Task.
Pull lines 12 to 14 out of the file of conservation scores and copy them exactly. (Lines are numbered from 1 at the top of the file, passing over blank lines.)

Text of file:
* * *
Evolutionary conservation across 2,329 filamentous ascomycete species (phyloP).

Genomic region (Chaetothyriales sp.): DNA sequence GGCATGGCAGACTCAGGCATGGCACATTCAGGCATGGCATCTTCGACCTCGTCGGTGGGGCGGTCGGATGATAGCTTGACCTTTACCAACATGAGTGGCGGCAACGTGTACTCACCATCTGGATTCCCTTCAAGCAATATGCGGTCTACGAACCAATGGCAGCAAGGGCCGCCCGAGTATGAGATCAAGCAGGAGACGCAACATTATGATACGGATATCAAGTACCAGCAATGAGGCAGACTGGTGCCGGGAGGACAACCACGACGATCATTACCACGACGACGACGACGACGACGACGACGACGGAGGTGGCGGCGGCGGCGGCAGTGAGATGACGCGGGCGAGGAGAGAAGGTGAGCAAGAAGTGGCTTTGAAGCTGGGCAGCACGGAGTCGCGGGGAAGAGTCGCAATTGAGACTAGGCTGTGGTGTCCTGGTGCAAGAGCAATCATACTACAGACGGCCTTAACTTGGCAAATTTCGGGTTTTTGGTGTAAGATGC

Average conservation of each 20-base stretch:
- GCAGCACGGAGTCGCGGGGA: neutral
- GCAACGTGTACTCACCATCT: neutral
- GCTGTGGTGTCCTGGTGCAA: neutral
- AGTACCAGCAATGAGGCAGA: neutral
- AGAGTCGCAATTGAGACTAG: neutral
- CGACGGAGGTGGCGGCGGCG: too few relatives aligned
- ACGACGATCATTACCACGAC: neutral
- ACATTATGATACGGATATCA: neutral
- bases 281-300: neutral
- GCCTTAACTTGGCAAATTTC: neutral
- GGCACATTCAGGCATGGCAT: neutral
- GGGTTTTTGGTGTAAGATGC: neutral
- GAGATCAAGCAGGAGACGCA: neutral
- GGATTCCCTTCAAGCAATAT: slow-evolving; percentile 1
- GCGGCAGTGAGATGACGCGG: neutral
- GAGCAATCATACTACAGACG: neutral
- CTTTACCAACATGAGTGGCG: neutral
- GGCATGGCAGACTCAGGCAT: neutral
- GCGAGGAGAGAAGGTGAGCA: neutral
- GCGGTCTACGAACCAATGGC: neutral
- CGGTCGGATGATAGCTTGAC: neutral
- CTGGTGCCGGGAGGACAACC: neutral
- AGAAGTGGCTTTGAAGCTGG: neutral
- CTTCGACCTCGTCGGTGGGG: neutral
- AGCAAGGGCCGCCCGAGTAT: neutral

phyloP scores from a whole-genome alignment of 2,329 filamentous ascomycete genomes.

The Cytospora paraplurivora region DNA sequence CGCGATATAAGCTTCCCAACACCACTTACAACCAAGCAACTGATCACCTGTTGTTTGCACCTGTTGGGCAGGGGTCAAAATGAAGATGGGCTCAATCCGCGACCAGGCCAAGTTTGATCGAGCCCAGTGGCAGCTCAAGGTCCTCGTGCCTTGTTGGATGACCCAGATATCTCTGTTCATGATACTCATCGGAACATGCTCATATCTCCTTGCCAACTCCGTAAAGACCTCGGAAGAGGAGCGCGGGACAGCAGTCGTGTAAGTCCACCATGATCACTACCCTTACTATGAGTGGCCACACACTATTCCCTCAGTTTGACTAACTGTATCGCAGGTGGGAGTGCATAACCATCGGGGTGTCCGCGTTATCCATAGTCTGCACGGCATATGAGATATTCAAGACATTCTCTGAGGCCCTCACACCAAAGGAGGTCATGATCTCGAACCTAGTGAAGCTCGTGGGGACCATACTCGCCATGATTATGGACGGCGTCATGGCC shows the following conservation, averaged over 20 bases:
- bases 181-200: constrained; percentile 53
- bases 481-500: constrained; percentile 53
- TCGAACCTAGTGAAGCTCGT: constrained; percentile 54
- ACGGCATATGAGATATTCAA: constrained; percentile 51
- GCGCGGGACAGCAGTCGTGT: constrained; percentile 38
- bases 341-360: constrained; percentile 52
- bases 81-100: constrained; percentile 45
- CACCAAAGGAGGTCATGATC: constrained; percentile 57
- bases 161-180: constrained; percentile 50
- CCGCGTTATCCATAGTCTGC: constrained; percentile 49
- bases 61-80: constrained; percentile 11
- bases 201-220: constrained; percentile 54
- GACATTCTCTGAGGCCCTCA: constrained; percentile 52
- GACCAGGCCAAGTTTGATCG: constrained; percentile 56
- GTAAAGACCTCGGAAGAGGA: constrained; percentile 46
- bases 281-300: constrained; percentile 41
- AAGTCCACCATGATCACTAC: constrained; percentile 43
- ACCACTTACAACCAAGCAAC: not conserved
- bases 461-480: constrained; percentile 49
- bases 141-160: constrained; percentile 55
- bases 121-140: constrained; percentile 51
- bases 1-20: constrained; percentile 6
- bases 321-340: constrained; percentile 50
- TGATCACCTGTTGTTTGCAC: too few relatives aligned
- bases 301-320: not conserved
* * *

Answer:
- bases 281-300: neutral
- GCCTTAACTTGGCAAATTTC: neutral
- GGCACATTCAGGCATGGCAT: neutral